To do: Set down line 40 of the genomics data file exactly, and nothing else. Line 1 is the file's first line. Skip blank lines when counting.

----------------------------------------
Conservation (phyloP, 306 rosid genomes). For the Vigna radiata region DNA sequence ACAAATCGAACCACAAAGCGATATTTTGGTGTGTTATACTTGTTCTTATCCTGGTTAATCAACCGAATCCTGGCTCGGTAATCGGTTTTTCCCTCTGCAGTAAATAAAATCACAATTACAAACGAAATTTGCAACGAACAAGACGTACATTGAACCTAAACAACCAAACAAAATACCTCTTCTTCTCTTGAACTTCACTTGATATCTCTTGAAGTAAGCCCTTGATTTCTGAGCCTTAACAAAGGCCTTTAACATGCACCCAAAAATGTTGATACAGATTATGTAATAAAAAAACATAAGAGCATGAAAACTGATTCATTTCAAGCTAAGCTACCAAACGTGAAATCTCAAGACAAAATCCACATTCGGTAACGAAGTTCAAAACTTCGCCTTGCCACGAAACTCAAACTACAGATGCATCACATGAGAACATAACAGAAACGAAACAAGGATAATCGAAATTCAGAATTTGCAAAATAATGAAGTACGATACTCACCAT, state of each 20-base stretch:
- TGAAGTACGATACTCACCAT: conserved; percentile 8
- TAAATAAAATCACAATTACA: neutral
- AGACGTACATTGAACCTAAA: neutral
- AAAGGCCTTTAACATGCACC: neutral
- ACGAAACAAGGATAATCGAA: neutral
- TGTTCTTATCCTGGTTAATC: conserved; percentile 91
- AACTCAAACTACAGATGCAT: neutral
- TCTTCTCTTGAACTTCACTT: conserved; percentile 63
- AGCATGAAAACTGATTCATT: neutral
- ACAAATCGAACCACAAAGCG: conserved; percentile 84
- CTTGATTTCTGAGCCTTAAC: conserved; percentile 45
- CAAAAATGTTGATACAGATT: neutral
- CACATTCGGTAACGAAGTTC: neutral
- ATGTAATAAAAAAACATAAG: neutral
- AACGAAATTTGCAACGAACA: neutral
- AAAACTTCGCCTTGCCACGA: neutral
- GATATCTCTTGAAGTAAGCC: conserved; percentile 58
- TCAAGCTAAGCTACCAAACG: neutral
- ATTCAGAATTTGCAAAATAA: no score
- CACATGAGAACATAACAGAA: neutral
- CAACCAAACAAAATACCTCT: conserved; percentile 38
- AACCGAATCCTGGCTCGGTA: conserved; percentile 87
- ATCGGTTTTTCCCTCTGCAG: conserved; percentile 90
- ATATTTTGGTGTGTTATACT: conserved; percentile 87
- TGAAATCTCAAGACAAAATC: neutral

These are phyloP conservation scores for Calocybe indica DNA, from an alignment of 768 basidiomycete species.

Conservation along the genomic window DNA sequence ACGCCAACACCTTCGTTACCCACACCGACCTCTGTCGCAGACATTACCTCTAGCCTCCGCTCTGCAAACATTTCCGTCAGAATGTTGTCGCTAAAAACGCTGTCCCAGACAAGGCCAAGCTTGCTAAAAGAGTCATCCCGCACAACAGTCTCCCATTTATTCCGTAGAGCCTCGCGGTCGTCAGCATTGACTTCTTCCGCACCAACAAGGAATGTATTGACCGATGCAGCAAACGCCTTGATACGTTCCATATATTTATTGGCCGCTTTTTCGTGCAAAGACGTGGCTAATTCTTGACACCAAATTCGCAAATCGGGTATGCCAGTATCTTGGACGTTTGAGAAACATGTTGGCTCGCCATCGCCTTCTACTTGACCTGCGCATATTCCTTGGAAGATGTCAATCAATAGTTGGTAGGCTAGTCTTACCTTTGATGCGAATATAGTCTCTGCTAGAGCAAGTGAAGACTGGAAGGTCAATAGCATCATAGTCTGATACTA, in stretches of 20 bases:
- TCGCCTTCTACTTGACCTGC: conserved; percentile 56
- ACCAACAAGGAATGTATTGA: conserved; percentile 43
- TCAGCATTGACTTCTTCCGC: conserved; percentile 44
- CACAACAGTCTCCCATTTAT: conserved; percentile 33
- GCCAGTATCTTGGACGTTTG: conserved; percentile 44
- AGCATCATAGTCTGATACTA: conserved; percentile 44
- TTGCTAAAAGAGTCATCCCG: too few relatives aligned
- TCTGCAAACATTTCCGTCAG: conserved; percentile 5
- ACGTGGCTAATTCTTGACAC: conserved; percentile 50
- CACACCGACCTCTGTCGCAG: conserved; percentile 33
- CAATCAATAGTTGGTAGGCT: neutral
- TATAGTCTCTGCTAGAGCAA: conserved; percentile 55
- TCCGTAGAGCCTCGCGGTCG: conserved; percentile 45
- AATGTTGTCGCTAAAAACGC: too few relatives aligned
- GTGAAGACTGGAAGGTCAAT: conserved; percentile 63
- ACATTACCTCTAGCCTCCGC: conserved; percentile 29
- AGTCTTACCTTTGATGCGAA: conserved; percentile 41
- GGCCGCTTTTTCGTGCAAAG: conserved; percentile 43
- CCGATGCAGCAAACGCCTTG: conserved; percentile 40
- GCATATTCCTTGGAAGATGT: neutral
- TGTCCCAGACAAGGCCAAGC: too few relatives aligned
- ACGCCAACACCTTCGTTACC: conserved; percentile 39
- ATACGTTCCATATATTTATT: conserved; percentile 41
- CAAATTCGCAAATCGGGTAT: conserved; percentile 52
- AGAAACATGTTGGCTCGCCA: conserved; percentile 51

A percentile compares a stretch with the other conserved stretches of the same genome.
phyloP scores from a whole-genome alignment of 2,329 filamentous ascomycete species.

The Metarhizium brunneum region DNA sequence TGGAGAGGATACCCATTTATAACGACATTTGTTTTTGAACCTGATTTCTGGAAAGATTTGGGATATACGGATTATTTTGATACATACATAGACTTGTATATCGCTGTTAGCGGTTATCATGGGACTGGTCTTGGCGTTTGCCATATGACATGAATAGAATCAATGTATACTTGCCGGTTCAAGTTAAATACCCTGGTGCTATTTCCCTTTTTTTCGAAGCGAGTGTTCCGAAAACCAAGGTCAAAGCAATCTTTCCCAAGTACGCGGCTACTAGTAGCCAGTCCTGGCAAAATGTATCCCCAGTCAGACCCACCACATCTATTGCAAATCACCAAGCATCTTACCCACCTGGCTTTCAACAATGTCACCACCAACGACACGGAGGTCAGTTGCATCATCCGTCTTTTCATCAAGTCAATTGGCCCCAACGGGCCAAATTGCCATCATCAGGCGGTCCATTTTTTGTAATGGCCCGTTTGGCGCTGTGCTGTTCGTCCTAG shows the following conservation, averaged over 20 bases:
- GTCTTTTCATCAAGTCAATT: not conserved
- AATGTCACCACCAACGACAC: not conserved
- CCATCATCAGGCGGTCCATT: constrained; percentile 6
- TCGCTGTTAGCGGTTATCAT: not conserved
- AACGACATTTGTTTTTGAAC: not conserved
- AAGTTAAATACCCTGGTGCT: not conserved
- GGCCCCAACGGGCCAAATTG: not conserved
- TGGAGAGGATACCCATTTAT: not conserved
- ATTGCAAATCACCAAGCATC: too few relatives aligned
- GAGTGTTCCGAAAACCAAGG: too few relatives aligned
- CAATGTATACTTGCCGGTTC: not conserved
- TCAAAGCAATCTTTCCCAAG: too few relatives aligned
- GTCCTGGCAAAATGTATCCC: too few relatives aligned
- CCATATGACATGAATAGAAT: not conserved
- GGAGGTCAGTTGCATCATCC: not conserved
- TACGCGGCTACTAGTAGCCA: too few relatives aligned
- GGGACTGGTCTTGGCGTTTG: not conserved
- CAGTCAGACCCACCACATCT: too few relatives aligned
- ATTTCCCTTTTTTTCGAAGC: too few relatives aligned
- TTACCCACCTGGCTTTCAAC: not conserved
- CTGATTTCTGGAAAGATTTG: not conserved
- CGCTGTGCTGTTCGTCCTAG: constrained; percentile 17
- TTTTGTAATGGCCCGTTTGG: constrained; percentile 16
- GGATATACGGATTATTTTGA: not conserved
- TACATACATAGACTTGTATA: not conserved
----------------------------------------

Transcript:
- TATAGTCTCTGCTAGAGCAA: conserved; percentile 55